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«Non-Monastic Buddhist» in Pāli-Discourse

Religious Experience and Religiosity in Relation to the Monastic Order


Sompornnuch Tansrisook

The book intends to grasp the meaning of upāsaka / upāsikā or Buddhist laity in Dīgha- and Majjhima-nikāya of the Pāli canon. Considering the texts as oral literature, the author examines and interprets the structure and stock phrases constructing the narrative with a theory of religious experience. Upāsaka / upāsikā is hence seen as the non-monastic follower, who, having experienced the significance of dhamma and the superiority of the Buddha, has the trust in the goal and spiritual path that the Buddha has shown. In this connection, Buddhist community is the assembly of the followers, monastic and non-monastic alike, sharing the same common ground and following the spiritual path in pursuit of individual liberation, which in tandem contributes to perpetuation of the community.
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Chapter III: Development of Belief and Religious Experience in Pāli Discourse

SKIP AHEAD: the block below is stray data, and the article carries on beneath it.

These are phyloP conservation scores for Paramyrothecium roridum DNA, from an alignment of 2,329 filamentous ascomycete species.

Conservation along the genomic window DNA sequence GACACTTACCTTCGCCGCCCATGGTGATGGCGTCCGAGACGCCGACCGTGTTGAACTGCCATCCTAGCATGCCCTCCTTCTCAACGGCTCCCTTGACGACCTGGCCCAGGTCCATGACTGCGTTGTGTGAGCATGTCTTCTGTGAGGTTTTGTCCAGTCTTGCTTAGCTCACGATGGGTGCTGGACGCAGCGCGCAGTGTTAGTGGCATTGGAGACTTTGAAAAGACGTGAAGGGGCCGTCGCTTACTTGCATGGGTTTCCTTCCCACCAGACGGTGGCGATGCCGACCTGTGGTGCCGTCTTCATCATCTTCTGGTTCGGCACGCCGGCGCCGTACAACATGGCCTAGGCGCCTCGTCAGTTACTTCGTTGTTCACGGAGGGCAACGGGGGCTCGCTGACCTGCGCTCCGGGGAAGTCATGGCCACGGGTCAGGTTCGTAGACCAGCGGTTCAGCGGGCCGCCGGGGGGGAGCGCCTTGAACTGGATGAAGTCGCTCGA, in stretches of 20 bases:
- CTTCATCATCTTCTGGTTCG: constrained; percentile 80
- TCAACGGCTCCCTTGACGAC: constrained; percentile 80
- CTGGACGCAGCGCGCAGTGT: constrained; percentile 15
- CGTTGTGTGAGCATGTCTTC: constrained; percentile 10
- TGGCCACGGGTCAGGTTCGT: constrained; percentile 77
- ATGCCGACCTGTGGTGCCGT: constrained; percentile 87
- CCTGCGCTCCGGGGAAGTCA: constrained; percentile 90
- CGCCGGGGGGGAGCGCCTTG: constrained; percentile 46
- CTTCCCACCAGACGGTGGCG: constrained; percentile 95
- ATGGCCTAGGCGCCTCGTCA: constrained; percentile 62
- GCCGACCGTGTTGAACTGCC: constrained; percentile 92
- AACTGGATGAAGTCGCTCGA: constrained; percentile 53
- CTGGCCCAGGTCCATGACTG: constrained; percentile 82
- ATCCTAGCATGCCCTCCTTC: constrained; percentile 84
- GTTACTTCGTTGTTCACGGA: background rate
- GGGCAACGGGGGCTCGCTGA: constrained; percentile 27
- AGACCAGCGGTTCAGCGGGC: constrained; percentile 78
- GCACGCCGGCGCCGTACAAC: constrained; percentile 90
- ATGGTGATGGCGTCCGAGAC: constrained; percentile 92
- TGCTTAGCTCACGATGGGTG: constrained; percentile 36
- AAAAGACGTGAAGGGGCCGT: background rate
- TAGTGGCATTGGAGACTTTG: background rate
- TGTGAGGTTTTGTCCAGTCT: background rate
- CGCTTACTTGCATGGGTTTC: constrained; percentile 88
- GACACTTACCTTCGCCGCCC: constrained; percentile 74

In the last chapter, Pāli discourse in Dīgha- and Majjhima-nikāya, not only represents the text of Buddha’s sermon, can be reckoned the epic of Buddha’s mission containing the stories of how the Buddha confronted people and converted them into his follower. This chapter aims at investigating the pattern of the conversion, starting with the first encounter between Buddha and a hearer who is the main character of the story. As depicted in discourse, the belief in the Buddha gradually increased and and reached the end that the hearer became a follower. Dealing with the depiction, the author observes the development at three stages: first, at first hearing the Buddha’s reputation and seeing him in person; second, at hearing the sermon, in which the hearer might express an impression; and last, at the end, in which the hearer said and behaved in reaction to the sermon. The result, which is the concept of the spiritual development, will be discussed with the theory of religious experience in order to understand the relation between Buddha, his sermon, and the hearer, expressed with verbal and non-verbal expression presented in the discourse.

3.1 At First Hearing the Buddha’s Reputation and Seeing Him in Person

The story in the introductory begins with Buddha’s arrival at a community, where the hearer, the main character of the discourse, lived. Through the medium of hearsay, the reputation of the Buddha on his qualities had grown in the community that attracted...

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